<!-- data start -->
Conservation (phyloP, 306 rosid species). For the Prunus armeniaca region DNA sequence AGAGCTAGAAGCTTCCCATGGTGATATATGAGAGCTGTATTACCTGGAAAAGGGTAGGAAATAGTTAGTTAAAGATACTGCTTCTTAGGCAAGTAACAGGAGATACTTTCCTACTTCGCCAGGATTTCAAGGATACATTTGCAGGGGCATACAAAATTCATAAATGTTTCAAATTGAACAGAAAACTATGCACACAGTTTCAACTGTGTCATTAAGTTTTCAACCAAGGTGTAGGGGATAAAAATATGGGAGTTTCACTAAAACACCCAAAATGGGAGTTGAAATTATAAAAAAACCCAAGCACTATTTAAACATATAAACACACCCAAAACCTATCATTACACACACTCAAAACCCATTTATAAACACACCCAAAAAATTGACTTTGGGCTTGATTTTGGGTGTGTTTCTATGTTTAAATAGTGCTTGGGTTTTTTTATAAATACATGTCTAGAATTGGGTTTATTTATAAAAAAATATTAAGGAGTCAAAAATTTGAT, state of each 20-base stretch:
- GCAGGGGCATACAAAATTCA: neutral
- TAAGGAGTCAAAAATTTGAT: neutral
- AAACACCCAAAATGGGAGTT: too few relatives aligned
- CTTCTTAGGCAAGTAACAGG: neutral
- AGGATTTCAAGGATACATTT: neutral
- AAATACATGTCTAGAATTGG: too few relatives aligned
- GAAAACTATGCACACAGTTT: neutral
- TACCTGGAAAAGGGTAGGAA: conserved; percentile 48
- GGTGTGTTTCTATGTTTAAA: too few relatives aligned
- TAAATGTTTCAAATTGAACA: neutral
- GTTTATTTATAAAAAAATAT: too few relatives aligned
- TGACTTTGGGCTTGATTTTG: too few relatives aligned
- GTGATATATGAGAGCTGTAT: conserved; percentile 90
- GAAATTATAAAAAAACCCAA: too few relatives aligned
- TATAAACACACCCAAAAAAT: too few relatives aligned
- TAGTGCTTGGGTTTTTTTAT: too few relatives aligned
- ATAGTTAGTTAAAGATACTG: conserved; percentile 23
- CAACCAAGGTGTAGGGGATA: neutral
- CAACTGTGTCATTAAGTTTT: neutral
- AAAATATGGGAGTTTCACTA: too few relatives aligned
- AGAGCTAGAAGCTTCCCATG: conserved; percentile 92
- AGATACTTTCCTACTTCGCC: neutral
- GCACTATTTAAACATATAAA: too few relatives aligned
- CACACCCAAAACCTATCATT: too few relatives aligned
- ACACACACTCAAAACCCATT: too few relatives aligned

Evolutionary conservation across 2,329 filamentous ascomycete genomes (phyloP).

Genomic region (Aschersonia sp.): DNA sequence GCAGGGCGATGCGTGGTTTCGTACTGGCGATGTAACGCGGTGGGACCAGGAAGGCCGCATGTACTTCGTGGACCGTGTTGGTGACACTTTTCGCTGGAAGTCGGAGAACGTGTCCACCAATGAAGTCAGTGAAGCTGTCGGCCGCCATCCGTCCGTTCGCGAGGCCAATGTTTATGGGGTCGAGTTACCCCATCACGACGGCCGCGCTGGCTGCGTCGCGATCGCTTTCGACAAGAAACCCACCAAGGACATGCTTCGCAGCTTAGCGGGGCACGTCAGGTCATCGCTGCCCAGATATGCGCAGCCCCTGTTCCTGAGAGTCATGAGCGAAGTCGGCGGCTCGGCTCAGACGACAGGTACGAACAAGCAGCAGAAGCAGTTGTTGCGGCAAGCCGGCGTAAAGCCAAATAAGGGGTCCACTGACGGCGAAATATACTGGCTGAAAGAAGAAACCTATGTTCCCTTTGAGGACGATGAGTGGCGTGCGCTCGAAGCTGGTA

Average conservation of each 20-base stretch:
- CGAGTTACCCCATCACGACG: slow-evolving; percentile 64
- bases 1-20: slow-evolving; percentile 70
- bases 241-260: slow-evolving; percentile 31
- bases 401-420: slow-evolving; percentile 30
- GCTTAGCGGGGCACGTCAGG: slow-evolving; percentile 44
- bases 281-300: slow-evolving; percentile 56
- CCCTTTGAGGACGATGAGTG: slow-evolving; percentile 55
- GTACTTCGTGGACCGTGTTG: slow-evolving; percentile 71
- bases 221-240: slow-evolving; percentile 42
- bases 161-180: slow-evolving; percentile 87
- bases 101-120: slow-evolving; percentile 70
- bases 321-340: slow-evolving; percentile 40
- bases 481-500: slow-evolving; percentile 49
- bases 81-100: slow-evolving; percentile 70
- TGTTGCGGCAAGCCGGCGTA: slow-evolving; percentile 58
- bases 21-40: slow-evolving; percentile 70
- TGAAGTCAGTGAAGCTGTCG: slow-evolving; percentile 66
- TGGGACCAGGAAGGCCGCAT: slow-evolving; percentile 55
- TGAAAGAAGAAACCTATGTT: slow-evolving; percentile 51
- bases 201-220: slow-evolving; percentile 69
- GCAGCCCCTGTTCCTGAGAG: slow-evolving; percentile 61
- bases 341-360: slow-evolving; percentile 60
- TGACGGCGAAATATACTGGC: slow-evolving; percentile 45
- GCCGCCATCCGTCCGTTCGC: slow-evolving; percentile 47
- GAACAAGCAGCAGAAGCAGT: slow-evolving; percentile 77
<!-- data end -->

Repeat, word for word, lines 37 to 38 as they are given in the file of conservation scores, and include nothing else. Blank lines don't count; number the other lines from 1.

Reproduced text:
- GTACTTCGTGGACCGTGTTG: slow-evolving; percentile 71
- bases 221-240: slow-evolving; percentile 42